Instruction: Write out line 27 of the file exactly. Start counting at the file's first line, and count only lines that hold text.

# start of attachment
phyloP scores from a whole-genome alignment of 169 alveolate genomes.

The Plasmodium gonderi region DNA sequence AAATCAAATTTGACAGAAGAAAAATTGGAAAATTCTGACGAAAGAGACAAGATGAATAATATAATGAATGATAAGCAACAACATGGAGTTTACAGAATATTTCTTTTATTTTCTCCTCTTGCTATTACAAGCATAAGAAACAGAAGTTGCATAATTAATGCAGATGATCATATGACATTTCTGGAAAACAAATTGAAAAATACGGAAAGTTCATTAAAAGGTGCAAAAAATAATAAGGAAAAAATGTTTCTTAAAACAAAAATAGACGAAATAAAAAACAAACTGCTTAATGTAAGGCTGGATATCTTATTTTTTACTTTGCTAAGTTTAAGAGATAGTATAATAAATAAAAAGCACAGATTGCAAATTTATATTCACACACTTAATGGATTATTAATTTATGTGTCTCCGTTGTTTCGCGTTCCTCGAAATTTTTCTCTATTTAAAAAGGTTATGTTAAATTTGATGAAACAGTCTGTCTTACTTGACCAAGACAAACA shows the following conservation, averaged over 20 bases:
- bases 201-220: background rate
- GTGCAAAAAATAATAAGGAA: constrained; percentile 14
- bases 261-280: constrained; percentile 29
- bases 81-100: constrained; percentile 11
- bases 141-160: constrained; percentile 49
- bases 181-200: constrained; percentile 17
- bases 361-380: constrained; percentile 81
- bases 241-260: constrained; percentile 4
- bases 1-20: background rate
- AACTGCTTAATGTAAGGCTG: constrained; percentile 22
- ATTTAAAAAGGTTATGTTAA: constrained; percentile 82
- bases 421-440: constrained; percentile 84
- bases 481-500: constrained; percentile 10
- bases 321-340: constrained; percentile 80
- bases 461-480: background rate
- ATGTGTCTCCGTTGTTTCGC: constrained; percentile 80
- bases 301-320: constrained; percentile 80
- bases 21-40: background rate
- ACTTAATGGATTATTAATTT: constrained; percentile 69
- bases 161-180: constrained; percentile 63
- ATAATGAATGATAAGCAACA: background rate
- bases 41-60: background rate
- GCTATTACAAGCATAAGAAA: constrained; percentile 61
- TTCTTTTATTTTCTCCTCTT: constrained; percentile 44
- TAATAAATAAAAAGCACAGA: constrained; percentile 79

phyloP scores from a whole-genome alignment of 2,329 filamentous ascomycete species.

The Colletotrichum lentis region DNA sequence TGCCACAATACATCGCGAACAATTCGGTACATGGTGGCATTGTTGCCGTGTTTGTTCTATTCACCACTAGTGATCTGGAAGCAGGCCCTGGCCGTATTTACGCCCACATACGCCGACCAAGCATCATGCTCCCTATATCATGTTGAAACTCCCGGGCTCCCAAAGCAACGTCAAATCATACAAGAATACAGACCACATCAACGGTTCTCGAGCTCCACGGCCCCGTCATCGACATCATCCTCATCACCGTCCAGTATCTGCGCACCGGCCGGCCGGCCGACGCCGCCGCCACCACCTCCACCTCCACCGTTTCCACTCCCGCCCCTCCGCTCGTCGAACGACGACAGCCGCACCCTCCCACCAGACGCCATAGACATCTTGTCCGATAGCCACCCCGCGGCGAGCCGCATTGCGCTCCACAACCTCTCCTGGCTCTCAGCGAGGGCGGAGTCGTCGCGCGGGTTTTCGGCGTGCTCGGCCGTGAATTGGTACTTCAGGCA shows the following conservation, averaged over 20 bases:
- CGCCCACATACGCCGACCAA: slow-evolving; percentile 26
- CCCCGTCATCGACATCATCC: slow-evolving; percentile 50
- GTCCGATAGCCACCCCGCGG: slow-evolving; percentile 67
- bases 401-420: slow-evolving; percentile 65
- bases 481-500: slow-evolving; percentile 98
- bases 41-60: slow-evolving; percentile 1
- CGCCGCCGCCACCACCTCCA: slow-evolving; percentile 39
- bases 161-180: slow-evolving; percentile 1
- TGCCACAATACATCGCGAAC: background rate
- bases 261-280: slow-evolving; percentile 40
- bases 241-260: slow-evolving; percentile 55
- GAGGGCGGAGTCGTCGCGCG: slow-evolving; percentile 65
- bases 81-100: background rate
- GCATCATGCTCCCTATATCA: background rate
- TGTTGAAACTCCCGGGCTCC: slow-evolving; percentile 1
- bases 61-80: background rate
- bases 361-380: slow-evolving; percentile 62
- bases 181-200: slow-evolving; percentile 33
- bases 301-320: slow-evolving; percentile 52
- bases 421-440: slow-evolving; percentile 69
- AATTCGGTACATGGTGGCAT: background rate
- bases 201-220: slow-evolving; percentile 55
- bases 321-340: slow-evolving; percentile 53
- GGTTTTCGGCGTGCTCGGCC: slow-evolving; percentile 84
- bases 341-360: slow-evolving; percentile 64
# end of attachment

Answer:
- TAATAAATAAAAAGCACAGA: constrained; percentile 79